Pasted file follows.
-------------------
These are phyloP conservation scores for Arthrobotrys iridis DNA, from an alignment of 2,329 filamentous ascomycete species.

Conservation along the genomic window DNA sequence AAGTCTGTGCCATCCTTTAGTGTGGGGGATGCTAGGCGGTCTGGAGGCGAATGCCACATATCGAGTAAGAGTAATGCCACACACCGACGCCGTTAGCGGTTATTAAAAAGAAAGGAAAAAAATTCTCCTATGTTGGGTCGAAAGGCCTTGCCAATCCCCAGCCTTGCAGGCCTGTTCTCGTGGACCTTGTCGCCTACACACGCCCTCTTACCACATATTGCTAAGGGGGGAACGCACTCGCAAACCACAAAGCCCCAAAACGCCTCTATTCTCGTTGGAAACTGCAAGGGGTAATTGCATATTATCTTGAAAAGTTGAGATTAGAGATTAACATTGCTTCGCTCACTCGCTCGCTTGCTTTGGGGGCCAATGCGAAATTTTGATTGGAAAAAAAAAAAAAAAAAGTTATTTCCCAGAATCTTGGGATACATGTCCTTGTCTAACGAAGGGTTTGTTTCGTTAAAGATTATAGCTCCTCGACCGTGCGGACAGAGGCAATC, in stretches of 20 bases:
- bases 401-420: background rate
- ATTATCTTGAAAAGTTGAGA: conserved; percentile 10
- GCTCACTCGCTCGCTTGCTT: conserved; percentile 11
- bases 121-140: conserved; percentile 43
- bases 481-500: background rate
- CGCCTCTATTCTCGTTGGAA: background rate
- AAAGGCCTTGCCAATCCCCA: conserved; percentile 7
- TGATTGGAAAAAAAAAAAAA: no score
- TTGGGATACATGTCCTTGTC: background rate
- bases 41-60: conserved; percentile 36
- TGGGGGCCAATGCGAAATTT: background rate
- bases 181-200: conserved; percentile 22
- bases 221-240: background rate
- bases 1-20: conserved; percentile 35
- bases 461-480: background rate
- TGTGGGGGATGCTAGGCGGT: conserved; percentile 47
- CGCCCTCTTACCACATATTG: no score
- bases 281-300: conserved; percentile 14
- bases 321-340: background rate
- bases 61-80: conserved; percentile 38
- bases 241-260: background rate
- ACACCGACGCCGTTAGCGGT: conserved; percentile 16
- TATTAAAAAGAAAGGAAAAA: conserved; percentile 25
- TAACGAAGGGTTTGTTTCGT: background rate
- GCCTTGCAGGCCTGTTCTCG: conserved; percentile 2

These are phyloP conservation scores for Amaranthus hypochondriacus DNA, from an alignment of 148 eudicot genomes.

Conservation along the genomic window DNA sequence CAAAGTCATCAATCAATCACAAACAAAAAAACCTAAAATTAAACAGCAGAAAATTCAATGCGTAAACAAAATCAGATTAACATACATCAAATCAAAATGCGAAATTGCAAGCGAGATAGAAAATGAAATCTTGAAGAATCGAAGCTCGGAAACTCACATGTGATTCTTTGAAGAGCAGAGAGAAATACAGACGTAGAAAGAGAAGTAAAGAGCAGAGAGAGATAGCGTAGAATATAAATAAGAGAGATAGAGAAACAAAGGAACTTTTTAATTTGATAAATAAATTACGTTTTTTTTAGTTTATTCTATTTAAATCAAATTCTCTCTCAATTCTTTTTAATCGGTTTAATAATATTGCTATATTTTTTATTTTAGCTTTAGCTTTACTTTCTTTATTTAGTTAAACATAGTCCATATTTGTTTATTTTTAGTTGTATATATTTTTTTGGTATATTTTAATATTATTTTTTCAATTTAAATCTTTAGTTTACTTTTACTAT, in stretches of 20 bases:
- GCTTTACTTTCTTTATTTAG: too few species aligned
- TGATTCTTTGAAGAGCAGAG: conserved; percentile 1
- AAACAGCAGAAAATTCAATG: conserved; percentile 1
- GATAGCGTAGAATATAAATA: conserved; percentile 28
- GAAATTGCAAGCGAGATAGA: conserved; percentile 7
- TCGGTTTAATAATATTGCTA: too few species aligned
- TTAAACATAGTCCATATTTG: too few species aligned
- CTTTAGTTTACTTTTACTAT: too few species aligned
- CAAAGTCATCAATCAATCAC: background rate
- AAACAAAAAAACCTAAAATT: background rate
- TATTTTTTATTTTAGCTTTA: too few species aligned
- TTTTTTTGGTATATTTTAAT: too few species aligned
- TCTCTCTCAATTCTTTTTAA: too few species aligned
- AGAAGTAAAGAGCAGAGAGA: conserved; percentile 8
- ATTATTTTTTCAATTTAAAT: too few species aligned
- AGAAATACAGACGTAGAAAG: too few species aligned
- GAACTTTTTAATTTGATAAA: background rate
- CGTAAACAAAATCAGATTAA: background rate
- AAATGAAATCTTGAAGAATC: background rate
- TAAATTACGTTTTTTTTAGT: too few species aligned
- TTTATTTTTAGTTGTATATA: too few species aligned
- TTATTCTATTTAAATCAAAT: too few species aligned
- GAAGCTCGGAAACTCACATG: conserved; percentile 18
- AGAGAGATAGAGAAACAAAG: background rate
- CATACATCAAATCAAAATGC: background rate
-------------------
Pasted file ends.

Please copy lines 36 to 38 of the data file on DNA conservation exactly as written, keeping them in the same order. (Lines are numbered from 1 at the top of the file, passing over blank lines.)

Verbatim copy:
- TTAAACATAGTCCATATTTG: too few species aligned
- CTTTAGTTTACTTTTACTAT: too few species aligned
- CAAAGTCATCAATCAATCAC: background rate